|Photos||Video & Audio||Blogs||Statistics||Archive||Shop||Mobile|
Full name Johannes Jacobus Kotze
Born August 7, 1879, Hopefield, Cape Province
Died July 7, 1931, Rondebosch, Cape Town, Cape Province (aged 51 years 334 days)
Major teams South Africa, London County, Transvaal, Western Province
Batting style Right-hand bat
Bowling style Right-arm fast
|Test debut||South Africa v Australia at Johannesburg, Oct 18-21, 1902 scorecard|
|Last Test||England v South Africa at Lord's, Jul 1-3, 1907 scorecard|
Johannes Jacobus Kotze, known as 'Kodgee', was one of the fastest bowlers in the history of the game. Born in Hopefield, Cape Province, he toured England with the 1901, 1904 (104 first-class wickets) and 1907 South African teams, having a good deal of success on the first two tours, when Tlum' Warner thought him to be second only to Kortright for speed.
How are we to gauge the pace of the fast men of yesteryear? Although the wicketkeeper, beefsteak in his gauntlets, usually stood up to the wicket for him, occasionally even effecting a legside stumping, his bowling evoked all the superlatives we have read in modern times of Tyson, Hall, Thomson and Holding. Like Tom Richardson, Kotze had the stamina to bowl fast at the end of a long day; but unlike the mighty Surrey man, he often became deeply despondent at dropped slip catches. One of his teammates once said that he would learn to be more charitable to his fieldsmen if he could only stand at slip himself to his own ferocious bowling.
A burly man, Kotze had a long run to the crease which climaxed in an intimidating leap. His grip of the ball was odd. He held it between middle- and forefinger. And he seemed to retain it a micro-second longer than expected, which probably increased the thrust. His body-swing helped impart violent swing to the ball, and on his day he must have been altogether a nightmare to face.
His Test record is of little account: two home encounters with Australia in 1902-03, when he did at least capture the wickets of Trumper, Hill, Gregory and Duff, and one Test at Lord's in 1907, South Africa's first-ever in England, when Jessop hit him hard. He took 331 wickets in big cricket between 1901 and 1910, at an average of 17.96, with two hat-tricks and 8 for 18 his best figures (Transvaal v Griqualand West at Port Elizabeth, 1902-03). In the 1906-07 season he took as many as 54 wickets, including a career-best match return of 13 for 90 for Western Province v Orange Free State at Pretoria. He became groundsman at Newlands, and died in 1931 at the age of 51, apparently of heart failure. It is conceivable that in an age when fast bowlers had to toil very hard for their success, his exertions shortened his life.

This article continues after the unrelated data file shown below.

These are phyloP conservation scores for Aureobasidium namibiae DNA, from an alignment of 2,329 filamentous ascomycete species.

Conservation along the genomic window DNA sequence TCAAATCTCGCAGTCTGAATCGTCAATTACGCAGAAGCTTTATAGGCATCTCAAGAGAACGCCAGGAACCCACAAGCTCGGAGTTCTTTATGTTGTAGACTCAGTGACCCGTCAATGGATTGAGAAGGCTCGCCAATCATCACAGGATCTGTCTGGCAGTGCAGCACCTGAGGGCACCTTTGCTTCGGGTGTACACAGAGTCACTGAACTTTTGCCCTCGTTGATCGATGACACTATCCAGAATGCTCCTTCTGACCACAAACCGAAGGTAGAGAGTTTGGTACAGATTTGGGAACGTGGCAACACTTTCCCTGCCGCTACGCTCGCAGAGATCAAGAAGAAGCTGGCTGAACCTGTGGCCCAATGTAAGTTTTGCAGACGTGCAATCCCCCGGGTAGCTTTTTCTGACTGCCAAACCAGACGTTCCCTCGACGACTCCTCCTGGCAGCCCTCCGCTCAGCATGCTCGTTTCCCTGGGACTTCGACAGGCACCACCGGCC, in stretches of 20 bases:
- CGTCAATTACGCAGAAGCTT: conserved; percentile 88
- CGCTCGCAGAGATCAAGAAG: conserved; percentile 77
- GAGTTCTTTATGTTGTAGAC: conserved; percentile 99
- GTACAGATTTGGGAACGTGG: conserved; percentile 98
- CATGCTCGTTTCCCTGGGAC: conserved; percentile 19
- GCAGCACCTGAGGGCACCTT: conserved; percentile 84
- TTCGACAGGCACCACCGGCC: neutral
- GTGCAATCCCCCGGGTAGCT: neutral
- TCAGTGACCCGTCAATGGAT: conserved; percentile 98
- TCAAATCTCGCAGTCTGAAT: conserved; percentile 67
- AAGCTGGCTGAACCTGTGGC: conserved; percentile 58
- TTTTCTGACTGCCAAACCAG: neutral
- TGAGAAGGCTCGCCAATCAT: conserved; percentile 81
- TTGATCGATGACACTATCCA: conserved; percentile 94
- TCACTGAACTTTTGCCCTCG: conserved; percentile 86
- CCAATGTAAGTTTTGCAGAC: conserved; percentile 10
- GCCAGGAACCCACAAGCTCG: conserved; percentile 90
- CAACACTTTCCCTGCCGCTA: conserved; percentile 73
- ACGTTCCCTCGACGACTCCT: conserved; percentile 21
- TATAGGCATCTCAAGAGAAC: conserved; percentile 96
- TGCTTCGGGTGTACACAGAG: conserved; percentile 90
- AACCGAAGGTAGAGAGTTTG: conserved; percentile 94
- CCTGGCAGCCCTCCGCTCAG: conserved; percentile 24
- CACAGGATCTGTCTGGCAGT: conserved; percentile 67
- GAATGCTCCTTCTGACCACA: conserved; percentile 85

David Frith, Wisden Cricket Monthly
The cricket world reacts to the passing away of Phillip Hughes
Likeable, hard-working and skilful, it was a matter of time before Phillip Hughes cemented his spot in the Australian Test team. Then, improbably and inconsolably, his time ran out
It is impossible to imagine how Sean Abbott must feel after sending down that bouncer to Phillip Hughes. While the cricket world hopes for Hughes' recovery, it should also ensure Abbott is supported
An early start to the international season, coupled with costly tickets, have kept the Australian public away from the cricket
The sickening blow that struck Phillip Hughes is a reminder of the ever-present dangers associated with facing fast bowlers, even while wearing a helmet
Pakistan have notched up some fine wins under Misbah-ul-Haq's leadership, but they haven't yet achieved consistent results outside the UAE
Going out to play cricket today would have been near enough to impossible. Even doing so next week in the nets and at the Gabba for the first Test will be difficult